September 20, 2023

You Can Stand Under My Umbrella

In Insurance, Wealth Strategy

In a world where unforeseen circumstances can swiftly turn the tides of fortune, safeguarding one’s wealth becomes paramount.  For wealthy individuals, protecting their hard-earned assets requires more than the average homeowner’s insurance.  Enter the realm of large umbrella insurance policies, a vital component to protect against the unforeseen and unpredictable.

The internet is full of insurance claim stories that operate outside of “normal” perimeters.  There is the goose that, instead of laying the golden egg, devoured a diamond ring, which was never seen again (it was reported that the woman who lost it did go through droppings for several weeks in hopes of recovering it). What about the burglar who got locked in a garage for a week and had to subsist on dog food and soda?  He sued the homeowners for mental anguish and was awarded $1M for his troubles in trying to escape a home he was robbing!  And the heartbreaking tale of a homeowner who lost their entire collection of expensive wine to a sewer line bursting.

Now, I know what you’re thinking, “these things could never happen to me.”  And while we hope a goose never takes off with your ring, more common accidents could happen (e.g., teen getting into a car accident where the friends in the car are injured, your rental property tenant becomes ill from carbon monoxide poisoning, or your dog bites a guest in your home).  How does one mitigate risk when the unpredictable happens?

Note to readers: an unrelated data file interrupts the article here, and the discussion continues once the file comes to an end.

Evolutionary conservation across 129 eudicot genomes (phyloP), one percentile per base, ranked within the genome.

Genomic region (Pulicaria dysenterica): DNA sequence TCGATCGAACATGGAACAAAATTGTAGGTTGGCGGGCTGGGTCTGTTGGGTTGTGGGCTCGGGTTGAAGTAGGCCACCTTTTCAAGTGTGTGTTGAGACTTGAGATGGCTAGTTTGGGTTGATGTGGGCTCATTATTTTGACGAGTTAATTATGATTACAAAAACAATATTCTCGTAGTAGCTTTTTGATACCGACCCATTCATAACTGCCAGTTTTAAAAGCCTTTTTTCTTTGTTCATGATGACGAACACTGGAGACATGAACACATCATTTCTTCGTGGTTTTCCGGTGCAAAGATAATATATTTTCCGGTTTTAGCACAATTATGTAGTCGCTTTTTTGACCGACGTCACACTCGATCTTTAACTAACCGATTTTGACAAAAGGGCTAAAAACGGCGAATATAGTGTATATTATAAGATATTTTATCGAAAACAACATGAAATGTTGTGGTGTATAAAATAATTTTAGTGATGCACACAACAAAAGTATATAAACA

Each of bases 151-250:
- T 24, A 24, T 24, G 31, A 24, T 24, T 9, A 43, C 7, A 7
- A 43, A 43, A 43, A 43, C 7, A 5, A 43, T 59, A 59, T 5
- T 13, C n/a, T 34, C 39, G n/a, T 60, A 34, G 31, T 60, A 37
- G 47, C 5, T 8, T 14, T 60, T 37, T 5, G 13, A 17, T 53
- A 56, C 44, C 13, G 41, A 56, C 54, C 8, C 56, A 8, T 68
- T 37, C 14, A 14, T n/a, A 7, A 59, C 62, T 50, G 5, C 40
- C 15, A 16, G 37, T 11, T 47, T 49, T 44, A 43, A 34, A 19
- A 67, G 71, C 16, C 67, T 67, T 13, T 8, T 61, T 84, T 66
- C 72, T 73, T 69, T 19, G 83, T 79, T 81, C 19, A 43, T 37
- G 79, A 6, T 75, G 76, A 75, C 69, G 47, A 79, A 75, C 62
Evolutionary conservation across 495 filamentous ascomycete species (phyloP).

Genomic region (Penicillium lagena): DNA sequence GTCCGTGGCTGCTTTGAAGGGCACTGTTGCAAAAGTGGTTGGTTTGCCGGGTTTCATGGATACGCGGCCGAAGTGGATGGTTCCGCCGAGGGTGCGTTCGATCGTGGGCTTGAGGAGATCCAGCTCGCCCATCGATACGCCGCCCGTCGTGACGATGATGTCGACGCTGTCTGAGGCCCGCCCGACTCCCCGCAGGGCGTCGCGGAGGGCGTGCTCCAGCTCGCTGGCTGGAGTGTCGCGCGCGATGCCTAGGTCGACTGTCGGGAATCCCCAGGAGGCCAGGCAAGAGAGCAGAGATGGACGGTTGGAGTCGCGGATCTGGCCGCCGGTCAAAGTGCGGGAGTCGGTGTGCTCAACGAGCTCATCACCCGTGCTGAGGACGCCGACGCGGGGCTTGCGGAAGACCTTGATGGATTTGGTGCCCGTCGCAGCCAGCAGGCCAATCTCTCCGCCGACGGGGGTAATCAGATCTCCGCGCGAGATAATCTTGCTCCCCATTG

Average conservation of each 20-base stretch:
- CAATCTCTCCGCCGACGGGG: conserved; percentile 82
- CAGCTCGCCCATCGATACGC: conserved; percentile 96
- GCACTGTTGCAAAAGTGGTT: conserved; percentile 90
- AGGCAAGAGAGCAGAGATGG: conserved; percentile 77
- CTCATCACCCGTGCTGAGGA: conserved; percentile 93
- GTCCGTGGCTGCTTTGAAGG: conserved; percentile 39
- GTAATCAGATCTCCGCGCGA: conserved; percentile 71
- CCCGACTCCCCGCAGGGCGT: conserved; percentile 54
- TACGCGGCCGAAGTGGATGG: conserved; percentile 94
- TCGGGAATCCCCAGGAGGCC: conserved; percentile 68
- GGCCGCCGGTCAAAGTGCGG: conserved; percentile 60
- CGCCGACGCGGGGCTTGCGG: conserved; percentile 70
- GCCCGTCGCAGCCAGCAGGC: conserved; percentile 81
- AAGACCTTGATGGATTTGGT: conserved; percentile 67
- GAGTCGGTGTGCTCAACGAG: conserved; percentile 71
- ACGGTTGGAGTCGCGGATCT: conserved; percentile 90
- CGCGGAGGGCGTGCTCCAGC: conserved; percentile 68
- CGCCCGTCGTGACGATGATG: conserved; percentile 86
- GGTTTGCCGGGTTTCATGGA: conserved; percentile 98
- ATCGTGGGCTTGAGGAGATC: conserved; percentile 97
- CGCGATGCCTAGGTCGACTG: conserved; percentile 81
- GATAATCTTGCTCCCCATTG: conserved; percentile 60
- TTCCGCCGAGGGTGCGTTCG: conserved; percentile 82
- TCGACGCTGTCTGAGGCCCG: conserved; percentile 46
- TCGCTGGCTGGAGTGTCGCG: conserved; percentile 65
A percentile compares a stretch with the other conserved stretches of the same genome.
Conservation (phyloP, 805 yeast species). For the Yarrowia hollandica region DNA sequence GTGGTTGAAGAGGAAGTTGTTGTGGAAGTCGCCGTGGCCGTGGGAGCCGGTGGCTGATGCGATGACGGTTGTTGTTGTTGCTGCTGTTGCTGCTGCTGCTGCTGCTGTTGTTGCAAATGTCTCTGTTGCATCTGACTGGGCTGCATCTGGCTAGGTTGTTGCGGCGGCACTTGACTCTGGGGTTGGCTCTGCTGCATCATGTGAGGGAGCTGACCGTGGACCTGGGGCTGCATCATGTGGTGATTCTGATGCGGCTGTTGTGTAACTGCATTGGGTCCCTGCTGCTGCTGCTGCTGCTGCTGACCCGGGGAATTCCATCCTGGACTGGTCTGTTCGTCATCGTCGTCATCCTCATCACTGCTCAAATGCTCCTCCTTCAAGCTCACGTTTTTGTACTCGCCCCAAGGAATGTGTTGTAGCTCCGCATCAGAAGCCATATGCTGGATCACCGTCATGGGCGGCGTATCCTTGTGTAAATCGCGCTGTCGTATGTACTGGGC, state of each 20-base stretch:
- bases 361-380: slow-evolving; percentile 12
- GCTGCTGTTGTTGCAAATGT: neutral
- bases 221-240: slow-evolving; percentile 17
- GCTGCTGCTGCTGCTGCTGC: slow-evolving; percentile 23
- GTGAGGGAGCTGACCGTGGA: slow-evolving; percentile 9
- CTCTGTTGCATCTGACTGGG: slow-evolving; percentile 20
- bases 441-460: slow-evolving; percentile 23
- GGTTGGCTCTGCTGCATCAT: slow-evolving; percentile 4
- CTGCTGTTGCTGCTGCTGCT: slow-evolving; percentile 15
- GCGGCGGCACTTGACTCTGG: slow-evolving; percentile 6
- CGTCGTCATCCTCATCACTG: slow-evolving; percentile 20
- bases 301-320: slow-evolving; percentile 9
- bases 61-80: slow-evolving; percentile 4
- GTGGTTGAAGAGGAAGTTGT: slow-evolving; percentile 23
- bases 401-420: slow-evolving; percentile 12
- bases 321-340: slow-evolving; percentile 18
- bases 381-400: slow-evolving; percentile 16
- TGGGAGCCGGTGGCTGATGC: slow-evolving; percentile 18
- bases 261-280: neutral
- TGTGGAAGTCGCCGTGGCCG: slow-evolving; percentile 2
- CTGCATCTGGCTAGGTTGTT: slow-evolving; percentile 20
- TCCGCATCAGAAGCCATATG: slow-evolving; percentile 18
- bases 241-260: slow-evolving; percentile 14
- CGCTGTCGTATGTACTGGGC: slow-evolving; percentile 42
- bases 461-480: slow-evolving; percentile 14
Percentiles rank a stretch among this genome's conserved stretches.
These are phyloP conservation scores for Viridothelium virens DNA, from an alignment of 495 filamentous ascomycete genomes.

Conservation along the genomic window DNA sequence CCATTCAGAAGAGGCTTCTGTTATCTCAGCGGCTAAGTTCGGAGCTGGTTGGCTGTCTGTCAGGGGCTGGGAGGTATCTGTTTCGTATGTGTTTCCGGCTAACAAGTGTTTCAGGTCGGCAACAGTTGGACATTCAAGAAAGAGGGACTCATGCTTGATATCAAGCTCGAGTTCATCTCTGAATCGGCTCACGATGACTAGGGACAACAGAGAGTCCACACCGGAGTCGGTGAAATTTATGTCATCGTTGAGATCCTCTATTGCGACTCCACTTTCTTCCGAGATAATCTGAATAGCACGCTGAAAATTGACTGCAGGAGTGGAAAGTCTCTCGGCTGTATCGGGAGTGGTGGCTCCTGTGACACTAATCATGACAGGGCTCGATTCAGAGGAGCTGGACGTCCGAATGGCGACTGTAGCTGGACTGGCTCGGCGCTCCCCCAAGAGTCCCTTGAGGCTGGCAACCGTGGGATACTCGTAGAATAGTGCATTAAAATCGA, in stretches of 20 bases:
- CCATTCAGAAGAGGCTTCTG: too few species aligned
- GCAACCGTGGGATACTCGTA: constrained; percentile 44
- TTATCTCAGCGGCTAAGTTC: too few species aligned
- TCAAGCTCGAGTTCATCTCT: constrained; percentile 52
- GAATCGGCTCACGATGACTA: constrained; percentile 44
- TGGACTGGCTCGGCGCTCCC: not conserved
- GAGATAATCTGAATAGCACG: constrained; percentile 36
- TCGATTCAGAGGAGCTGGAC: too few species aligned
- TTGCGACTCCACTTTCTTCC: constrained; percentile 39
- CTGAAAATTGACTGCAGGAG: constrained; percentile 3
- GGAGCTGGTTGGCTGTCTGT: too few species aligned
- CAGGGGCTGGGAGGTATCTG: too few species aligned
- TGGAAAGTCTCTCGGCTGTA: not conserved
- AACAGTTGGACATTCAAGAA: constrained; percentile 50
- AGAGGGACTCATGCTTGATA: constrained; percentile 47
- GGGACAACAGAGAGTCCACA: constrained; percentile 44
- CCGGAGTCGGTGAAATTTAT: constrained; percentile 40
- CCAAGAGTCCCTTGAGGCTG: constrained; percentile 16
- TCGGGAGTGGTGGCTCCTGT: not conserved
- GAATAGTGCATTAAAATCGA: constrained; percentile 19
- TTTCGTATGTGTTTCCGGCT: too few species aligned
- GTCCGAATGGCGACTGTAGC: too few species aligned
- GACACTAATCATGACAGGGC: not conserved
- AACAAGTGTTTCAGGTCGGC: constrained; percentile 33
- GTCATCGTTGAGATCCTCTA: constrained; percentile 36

Most homeowners have insurance – it’s on the cars, the home, and the people (through medical and dental).  However, there are many – especially those living in the “Success Geography Bubble” – that don’t realize they are significantly underinsured based on their neighborhood alone.  People living in these bubble neighborhoods (also known as the “Palo Alto Bubble” effect) don’t take into consideration both their own balance sheets AND the balance sheets of their neighbors.  Meaning, if something happens to a neighbor’s property and it’s attributed to your household, you could be held liable.  Accidents will happen and an umbrella policy needs to be broad enough to cover the unexpected.

The first thing a homeowner needs to assess is the risk posed in their immediate household.  This is the baseline “balance sheet” of assets and risks of the known entities in the house.  Questions to ask oneself include (but are not limited to)[1]:

  • Do you entertain guests in your home?
  • Do teenagers live on the premises?
  • Do you host children’s birthday parties at external venues?
  • Do you employ household staff, such as chefs, nannies, housekeepers or house managers?
  • Do you and your family travel regularly for business or pleasure?
  • Do you own a second residence?
  • Do you own a pool, hot tub, or trampoline (or other recreation equipment) on house grounds?
  • Are your home(s) held in trust or LLC?
  • Do you serve on the board of a non-profit or charitable organization?
  • Do you own or operate recreational vehicles, such as jet skis, watercraft, motorcycles, etc?